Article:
Aldhelm, Saint Aldhelm's Riddles, translated by A. M. Juster. Reviewed for First Things. (Yes, I liked it and gave it a great review.) My husband bought me a copy at the same time I bought myself one, so clearly it must be a "me" sort of book!
Jane Austen, Persuasion. Reread, again. It has climbed higher on the Austen list. Maybe I'm finally old enough to appreciate its virtues.
Jane Austen, Pride and Prejudice. Reread for the Nth time. In the kingdom of the novel-in-English, I can never be done with rereading Fielding, Austen, Dickens, Hawthorne, and Melville.
Jane Austen, The Watsons (fragmentary novel.) If you're a fan....
Willis Barnstone, translator of The New Covenant Volume I: The Four Gospels and Apocalypse. Translated from the Greek and informed by Semitic sources. Extensive introductory and appendix essays. I don't always agree with him but the essays and notes are interesting, and so is the translation, which uses Aramaic / Hebrew name ways and returns the text to poetry.
Joel-Brock the Brave and the Valorous Smalls Read in manuscript to write a blurb for Kudzu Planet Productions. Illustrated with charm and abundance by Orion Zangara. Full blurb: "Joel-Brock Lollis's family has vanished into the labyrinthine Sporangium below a curious Georgia emporium, Big Box Bonanzas. Glimpses of an older J-B Lollis of the Atlanta Braves on a BBB television suggest that Joel-Brock may never get back his parents and sister. The Valorous Smalls--almost-ten Joel-Brock, lively teen Addi, and tiny detective Valona--forge their way into the mushroom realm to change that possible future. Young readers who enjoy quests with marvels in the kingdom of the weird (mushroom warriors! mazes! time games! giant slugs!) will find much to interest, amuse, and surprise them in Michael Bishop's unusual fantasy, Joel-Brock the Brave and the Valorous Smalls, well and profusely illustrated in pen-and-ink by Orion Zangara."
Louise Bogan, The Blue Estuaries: Poems, 1923-1968. Fine poems, well worth reading. As with Muir, I like the mythic ones a lot. That may be because they were the first I knew, as both writers were in a mythic poetry anthology by John Alexander Allen bought when I was seventeen.
G. K. Chesterton, The Ballad of the White Horse. If you're a fan of LOTR, read this! Clearly a major source, far more suggestive of Tolkien than I expected.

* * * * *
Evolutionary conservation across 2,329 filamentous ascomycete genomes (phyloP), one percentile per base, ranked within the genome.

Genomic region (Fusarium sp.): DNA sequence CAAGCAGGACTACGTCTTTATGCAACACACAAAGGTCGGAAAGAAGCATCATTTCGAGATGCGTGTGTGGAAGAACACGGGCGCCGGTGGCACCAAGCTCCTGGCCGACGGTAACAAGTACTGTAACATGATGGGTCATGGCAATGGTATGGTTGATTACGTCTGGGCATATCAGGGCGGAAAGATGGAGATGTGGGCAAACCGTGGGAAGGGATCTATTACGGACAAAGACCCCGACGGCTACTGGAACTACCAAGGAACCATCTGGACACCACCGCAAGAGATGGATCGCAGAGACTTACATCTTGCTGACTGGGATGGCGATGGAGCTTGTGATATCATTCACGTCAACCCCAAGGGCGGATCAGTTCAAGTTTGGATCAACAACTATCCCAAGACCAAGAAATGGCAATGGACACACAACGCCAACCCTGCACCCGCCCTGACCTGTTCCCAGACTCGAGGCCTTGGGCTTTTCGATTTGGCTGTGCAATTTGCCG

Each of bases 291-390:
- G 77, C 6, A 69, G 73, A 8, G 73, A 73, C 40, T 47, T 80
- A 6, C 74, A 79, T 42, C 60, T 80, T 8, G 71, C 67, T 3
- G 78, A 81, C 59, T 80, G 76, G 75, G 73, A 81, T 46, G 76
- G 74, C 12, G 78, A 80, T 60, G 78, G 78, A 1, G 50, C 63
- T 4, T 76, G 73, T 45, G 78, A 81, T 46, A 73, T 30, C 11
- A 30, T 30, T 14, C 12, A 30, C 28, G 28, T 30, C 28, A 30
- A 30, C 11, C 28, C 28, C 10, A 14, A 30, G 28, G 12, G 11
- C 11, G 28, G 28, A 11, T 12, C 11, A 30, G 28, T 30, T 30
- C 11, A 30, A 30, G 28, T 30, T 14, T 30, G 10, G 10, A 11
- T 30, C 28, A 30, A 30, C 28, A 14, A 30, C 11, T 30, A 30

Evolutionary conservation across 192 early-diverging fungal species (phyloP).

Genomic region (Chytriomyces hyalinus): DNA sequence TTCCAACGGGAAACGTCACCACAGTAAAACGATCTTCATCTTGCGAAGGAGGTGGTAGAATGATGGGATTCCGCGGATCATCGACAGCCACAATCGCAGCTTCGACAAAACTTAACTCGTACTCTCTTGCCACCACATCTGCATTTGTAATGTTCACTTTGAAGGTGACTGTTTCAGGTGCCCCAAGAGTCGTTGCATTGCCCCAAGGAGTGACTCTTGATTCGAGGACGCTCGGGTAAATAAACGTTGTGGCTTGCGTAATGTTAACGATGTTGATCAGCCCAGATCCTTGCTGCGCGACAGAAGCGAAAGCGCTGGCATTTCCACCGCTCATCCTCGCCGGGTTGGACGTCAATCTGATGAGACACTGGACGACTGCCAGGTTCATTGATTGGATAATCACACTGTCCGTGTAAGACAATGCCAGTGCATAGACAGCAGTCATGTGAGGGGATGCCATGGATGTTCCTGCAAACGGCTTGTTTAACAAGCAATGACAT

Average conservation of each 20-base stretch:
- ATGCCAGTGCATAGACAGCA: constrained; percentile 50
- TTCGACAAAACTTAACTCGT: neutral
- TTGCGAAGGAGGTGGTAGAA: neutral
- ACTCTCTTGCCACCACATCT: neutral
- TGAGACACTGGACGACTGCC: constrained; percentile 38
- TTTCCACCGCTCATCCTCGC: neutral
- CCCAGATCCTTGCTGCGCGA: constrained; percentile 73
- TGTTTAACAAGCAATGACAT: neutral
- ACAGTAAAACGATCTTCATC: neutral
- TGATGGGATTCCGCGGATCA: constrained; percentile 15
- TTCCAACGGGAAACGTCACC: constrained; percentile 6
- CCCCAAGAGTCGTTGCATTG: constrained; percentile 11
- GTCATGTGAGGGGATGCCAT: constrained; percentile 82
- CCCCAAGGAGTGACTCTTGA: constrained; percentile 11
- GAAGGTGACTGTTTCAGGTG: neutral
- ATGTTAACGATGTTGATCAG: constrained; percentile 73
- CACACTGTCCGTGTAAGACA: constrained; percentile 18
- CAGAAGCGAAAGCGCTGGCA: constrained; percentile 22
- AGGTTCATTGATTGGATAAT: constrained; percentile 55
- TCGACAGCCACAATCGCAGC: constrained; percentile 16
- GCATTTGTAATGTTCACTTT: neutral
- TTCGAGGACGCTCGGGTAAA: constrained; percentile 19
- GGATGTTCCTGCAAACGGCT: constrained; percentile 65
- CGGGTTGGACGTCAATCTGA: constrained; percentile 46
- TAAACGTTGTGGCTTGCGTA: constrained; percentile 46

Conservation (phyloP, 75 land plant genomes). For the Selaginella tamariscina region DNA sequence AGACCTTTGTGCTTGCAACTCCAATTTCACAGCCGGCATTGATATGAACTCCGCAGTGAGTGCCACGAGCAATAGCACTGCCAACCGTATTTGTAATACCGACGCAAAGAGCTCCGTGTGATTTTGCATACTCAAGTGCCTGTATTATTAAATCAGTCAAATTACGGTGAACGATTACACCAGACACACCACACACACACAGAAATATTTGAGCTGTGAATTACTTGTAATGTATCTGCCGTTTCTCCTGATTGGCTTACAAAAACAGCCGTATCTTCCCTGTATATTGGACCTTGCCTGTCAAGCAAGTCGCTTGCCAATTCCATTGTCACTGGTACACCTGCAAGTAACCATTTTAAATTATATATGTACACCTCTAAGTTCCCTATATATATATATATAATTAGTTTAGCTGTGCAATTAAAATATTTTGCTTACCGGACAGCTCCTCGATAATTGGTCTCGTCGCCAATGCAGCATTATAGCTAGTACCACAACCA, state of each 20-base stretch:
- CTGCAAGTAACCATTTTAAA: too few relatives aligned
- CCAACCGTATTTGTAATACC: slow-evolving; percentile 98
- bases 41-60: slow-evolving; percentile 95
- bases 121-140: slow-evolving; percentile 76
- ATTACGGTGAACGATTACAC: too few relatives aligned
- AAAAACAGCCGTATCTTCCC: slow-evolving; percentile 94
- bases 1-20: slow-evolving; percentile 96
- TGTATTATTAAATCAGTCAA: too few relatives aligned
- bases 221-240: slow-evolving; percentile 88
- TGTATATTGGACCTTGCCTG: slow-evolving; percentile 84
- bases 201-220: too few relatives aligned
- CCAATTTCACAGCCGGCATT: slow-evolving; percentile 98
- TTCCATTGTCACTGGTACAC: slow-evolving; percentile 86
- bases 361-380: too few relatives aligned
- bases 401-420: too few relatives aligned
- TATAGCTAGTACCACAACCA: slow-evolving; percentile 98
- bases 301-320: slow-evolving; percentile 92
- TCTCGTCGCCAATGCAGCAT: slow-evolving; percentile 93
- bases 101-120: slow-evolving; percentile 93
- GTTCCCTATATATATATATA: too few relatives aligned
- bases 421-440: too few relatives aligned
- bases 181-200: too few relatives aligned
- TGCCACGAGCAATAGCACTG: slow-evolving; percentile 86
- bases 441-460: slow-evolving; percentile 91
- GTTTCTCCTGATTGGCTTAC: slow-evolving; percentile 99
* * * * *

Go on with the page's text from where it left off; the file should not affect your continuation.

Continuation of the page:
Wilkie Collins, The Woman in White. Reread yet again. Such a marvelous "sensation" novel, such curious characters, such moody "set pieces," starting with the initial encounter with the Woman in White. While it was very clear on the unequal status of men and women (particularly as regards inheritance) at the time, I suppose that its marked fluidity of male and female roles within a Victorian world always conscious of what is proper must be of new interest to scholars in our era.
John Putnam Demos, Entertaining Satan: Witchcraft and the Culture of Early New England.
Annie Dillard, The Abundance. If you like Dillard, which I do, you might order this thinking (as I did) it would be chock full of essays. I was rather disappointed that this selection was not a little more abundant in its choice. Great starter book if you haven't met her before.
Seb Doubinsky, Predominance of the Great: non-haikus. Narcissitic comment: always so pleasant to have a poem dedicated to you--to find out what words the poet thought suited to "you."
Jeffrey Ford, The Shadow Year. Interesting to read another Ford novel. But if you have not but wish to read him, start with the short stories.
Richard Goldbeer, The Devil's Dominion: Magic and Religion in Early New England.
Georgette Heyer, The Marriage of Convenience. Read this one because Ellen Kushner kept talking about Heyer. It is frothy--rather as if Leon Garfield, Jane Austen, and P. G. Wodehouse had a word-frolic.
Poetry Notebook. Wonderful essays, well worth reading. If you write or read formal poetry (you know, the stuff we used to just call poetry, back before Modernism), you will find him congenial, I expect.